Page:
It’s not hard to imagine, given his intense bromances with authoritarian strongmen, that Trump himself covets the power to silence his media critics, even if it means their murder. Remember, he could shoot someone on 5th Ave and not lose any voters. He frequently refers to the press as the “Enemy of the People” both online and at his propaganda, sorry, campaign rallies, and his base eats it up. He has been trying to normalize the idea of violence against the press almost since the moment he launched his 2016 election bid. Covering for Saudi Arabia’s violence against their own press is a natural expansion of that effort.

It doesn’t end there, though. Let’s circle back for a moment to Crown Prince Mohammad Bin Salman. Last year, he took bold action to consolidate his position by arresting more than five-hundred prominent Saudi royals, businessmen, and clerics in what was touted as an “anti-corruption” campaign, but which both domestic and international observers called a political purge. But the most interesting thing about the move from an American standpoint is where he got the names to move against from.

Enter Jared Kushner, husband of Ivanka Trump, son in law to Donald Trump, and Macy’s menswear department mannequin animated by a cursed amulet. See, ol’ Jughead, excuse me, Jared, cropped up in this story after Prince Mohammad Bin Salman bragged about Kushner providing him with a classified list of “disloyal” Saudis gleaned from CIA and NSA intel. The prince then used this information to go after his own domestic rivals, not all of whom survived. At least one person on the list died in a mysterious helicopter crash.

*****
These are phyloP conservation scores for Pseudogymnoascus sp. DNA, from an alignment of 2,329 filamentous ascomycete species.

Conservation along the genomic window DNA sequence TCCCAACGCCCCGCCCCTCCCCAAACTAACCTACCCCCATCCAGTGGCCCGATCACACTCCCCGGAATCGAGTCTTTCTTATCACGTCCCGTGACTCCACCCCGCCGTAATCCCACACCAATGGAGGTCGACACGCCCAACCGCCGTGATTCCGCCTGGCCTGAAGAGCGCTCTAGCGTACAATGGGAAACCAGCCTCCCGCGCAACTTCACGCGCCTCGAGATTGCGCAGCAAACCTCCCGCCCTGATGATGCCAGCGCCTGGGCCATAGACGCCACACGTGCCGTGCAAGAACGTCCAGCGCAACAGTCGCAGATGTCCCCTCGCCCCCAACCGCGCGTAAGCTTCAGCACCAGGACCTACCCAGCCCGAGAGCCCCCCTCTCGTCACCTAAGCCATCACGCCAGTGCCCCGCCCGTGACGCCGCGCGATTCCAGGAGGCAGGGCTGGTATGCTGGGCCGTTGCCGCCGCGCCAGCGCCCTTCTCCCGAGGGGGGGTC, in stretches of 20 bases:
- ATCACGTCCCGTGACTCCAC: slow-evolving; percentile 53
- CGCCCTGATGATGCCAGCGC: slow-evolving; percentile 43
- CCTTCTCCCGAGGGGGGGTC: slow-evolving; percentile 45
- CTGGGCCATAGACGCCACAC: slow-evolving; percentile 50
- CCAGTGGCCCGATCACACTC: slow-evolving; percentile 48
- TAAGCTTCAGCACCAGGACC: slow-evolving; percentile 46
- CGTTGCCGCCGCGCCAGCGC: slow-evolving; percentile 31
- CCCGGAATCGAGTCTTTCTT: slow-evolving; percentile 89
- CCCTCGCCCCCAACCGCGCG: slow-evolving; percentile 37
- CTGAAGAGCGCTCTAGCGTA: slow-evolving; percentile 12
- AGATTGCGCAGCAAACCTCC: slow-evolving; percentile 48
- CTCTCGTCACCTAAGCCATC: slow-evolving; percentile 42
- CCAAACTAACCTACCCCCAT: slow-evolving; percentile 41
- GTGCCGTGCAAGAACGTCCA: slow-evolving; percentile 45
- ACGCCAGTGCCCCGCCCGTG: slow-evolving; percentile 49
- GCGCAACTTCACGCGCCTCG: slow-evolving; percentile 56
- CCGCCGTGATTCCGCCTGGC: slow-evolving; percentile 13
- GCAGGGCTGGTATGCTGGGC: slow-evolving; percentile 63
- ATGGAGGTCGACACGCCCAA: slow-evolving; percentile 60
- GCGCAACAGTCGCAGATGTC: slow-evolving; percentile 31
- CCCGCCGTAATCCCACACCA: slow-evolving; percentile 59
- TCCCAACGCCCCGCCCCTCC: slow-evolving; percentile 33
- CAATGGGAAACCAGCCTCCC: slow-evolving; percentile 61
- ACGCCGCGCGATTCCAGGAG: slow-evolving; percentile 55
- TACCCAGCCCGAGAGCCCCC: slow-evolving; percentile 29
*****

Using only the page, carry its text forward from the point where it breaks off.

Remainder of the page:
Remember, at the time, Kushner was operating on a temporary security clearance due in no small part to the fact he lied hundreds of times on his SF-86 disclosure forms. That amounts to hundreds of felonies, for the curious.

But wait, there’s more! Trump himself has taken to Twitter to proclaim that he has no financial ties to the Saudis, just as he did in response to accusations of his conspiracy with Russia to steal his office. And just like then, this claim is transparently, hilariously false. In reality, Trump’s finances are positively swimming in Saudi money. Don’t take my word for it, Trump has bragged before about how much money the Saudis have dumped into his properties, which, by the way, are almost certainly being used as money laundering fronts for international organized crime. Or you could look to the flurry of companies Trump registered in Saudi Arabia ahead of his installation, sorry, there I go again, inauguration.

So in review, not only is Trump ideologically aligned with journalist-slaughtering autocrats, he’s also deeply in bed with them financially, giving not only him reason to support their goals, but giving them leverage over his behavior, which is kinda why the Emoluments Clause of the Constitution is a thing in the first place. Jimmy Carter sold his peanut farm to avoid any appearance of impropriety, for God’s sake.

Oh, incidentally, freak helicopter crashes aren’t the only dangers of living in Saudi Arabia if you find yourself inconvenient for the Crown Prince, as one of the fifteen Saudis IDed by the Turkish government as being part of the hit squad to murder Khashoggi wound up dead in a car accident. Rotten luck, there.